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Rome and Venice

In early May 2012, I presented my new book Mediterranean Landscape Design (Thames and Hudson) in Rome and Venice to members of two Italian garden clubs : the Giardini aperti (www.giardiniaperti.it) and the Garden Club of Venice, baptized the Wigwam club in the 1970s by ecologist founders who admired Native American attitudes to nature (www.giardini-venezia.it/). My fairy godmother for the whole week was Italian garden journalist Ida Tonini, born in Venice but now living in Rome. She had already helped me in the preparation of this book, especially for the chapter on Venice. I often felt like Lewis Carroll’s Alice, zigzagging my way from event to event, feeling sometimes very big and sometimes very small, never knowing what would happen next, but confident it would always be something marvellous. There was a spirit of Romantic comedy throughout—beauty enhanced by shared laughter.

For the first three days, I stayed in Ida’s apartment in the heart of Rome, with a rooftop terrace and a view back towards the Pincio hills.

Pincio view in Rome

On my first day, she whisked me off to the Villa d’Este, which I had not seen for forty years. This Roman Renaissance water garden, made to impress and intimidate, provided one inspiration for the park at Versailles which I will see in June. I generally work with modern, more private gardens but welcome a chance to brush up on the classics. It is located in Tivoli, a town known for centuries for its lovely views and pure water, now built up in a rather ugly fashion. The Villa d’Este is a world in itself, however, and the gardens, planned for both majesty and surprise, beauty and humour, were not disappointing. They now function like a successful public garden, as full of school children as of foreign tourists. Their complex waterworks are now inoffensive--no more unexpected showers to ruin court finery. The elaborate sculpture has unfortunately been eroded by disease and weather and in any case few visitors keep in mind the original iconography. Yet the monumental proportions and masses are still impressive, and everywhere I had a sense of recognition—so often has this Roman Renaissance garden been imitated in later times.

Villa d'Este gardens

Terraced gardens have intrigued me in many books (and I live in one myself). Here I found the original vertical axis cutting straight from the house to the bottom of the garden, suddenly unveiled to visitors arriving from below, as at Serre de la Madone in Menton. The bilateral symmetry thus created, with surprise variations at the ends of each terrace, has been a model for many Riviera gardens. Similarly I remember other, later gardens using rills down each side of the main central staircase. I liked all the sculptures of figures emerging from walls in the depths of grottoes, half-formed humans taking shape from the natural flow. Back to Rome at the rush hour—I was glad not to be driving! We were invited to dinner that evening, a last minute arrangement, in a Renaissance palazzo off the Piazza Venetia, magic at twilight.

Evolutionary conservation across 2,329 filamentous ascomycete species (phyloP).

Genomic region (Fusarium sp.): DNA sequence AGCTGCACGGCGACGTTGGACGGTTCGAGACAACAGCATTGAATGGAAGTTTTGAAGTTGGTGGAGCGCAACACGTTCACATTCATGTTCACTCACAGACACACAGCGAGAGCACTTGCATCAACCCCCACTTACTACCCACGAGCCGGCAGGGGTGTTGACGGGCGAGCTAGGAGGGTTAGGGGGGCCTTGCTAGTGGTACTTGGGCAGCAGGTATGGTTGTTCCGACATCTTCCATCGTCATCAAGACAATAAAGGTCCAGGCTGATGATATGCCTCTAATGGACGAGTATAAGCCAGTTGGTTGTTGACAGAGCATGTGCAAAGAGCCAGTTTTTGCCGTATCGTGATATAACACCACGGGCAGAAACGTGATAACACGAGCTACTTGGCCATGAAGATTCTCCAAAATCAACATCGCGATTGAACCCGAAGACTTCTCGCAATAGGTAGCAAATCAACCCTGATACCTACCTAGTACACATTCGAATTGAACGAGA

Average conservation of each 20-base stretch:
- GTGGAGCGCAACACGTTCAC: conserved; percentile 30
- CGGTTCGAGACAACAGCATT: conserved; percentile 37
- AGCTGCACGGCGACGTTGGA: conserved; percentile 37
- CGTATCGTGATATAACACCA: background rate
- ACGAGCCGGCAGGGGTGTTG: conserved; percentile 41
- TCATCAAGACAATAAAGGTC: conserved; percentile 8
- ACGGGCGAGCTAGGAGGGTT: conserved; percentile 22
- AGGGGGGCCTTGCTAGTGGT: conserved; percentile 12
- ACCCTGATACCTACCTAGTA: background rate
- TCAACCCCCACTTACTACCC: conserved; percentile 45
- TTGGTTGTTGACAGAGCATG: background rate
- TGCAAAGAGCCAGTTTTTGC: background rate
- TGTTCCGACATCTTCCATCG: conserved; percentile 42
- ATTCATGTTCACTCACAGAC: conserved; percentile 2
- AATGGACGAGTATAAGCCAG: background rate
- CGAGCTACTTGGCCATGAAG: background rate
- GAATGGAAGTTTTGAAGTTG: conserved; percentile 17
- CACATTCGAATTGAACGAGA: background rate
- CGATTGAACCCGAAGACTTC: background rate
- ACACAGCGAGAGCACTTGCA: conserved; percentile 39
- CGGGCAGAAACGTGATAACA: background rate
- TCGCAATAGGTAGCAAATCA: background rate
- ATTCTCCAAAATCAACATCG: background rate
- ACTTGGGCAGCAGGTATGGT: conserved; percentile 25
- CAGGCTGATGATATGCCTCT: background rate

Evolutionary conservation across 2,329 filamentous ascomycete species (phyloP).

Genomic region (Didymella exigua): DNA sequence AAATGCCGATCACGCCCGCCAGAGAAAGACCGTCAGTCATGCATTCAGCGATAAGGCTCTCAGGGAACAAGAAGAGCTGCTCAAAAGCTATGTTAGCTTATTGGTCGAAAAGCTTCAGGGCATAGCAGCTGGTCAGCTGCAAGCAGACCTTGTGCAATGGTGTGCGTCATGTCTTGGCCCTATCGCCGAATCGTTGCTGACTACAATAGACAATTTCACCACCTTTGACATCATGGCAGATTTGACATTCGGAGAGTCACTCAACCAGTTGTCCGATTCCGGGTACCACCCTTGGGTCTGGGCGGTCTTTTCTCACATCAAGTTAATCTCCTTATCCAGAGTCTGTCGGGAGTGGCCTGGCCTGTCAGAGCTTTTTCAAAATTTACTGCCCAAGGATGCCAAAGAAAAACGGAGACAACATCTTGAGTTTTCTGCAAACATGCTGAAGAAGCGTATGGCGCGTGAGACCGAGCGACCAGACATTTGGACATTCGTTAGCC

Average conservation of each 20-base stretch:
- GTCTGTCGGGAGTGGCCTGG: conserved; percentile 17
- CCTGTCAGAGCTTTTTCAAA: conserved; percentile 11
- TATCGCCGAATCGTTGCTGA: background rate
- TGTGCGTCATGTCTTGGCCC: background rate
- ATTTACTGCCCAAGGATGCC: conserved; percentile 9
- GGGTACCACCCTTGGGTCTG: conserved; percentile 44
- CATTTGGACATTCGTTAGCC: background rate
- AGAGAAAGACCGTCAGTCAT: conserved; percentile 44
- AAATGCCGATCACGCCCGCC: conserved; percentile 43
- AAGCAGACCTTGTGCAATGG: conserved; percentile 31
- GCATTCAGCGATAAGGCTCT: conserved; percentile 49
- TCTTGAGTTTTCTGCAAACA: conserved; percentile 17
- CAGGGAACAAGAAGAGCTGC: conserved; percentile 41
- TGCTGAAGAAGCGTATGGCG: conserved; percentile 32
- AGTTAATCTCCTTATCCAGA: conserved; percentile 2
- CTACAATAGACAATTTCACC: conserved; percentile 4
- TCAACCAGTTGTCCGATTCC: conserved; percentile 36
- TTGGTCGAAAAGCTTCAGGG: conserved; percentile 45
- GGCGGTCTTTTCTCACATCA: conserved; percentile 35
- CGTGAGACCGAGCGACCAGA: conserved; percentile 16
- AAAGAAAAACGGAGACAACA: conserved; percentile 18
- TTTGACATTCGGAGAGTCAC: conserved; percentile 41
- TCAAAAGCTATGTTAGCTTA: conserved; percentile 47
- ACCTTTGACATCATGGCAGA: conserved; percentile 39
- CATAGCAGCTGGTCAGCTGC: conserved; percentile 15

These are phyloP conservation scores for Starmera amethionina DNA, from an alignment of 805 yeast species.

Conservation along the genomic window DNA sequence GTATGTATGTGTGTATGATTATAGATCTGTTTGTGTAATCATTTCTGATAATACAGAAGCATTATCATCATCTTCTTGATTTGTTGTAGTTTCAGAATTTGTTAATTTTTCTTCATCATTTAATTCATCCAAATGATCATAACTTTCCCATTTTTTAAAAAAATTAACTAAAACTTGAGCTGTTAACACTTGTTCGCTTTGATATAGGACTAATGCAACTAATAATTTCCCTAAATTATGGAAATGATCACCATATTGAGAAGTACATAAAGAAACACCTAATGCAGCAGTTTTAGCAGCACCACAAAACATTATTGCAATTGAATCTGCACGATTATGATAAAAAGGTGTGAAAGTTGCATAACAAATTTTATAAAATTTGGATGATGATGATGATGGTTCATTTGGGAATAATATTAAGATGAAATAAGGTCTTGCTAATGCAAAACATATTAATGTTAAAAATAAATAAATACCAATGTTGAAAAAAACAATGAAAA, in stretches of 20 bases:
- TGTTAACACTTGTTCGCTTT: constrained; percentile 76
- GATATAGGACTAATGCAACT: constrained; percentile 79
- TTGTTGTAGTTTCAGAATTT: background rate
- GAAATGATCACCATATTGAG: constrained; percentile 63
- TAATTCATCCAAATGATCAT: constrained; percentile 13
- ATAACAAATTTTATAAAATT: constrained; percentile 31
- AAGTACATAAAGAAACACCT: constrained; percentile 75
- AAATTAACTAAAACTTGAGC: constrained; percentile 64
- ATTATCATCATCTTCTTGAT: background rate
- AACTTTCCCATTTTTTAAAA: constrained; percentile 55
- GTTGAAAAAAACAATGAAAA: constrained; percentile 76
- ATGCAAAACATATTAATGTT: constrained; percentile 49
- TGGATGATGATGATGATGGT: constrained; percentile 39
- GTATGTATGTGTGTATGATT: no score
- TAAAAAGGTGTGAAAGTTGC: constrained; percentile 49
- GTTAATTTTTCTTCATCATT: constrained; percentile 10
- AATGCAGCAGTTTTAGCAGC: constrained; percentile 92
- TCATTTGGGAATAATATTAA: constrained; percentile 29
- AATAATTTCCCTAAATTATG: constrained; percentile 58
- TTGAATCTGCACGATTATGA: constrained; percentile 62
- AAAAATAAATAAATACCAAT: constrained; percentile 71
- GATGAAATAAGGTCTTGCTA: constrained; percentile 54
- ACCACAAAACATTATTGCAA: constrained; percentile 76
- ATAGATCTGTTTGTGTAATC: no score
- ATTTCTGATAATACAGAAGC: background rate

The next day was my lecture, organized at the British School in Rome, built by Edward Lutyens right on the edge of the Borghese Gardens. My audience was knowledgeable and gracious. My excellent translator was landscape architecture professor Dr. Paolo Camilletti, whose fifty students trouped in to fill up the back rows.

Lecturing in Rome

Drinks in the school gardens were followed by dinner was in a typical Roman bistro, fritta mista and saltimbocca, with the main club members, each very different, with only one Englishwoman. For the whole week I was immersed in Italian, which I had brushed up on a bit before leaving. My accent is so dreadful that people pleaded “Speak EENGLISH” but it helped me understand a bit of what was being said around me.
Breakfast the next day was in a chic café down the street, full of surprisingly giant plaster gods and goddesses—a former artist’s studio. My hostess and I went from Rome to Venice by fast train, about three and a half hours. We arrived in stormy weather, struck by the light and the smells of the lagoon from the first minute outdoors. Here all the arrangements had been made (in generous response to Ida’s suggestion) by another garden journalist, also a native Venetian, Mariagrazia Dammicco, president of the Wigwam Club. She is also finishing a new book on Venetian gardens with photographer Gabriele Kostas, who later took the pictures of my presentation. Mariagrazia also organizes visits to gardens in Venice on a private basis (giardinistorici.ve@wigwam.it or mgdammicco@hotmail.com). She had arranged for me to stay with a member of the club in the quiet Cannaregio area, near the Ghetto. My hostess was a French woman who had grown up in Venice, knowledgeable about the city’s socioeconomic history. She lives not in a palazzo but in working class housing from the 1930s. My view here gave onto a patchwork of the kind of “vernacular” gardens I wrote about in the book, productive and appealing all at once.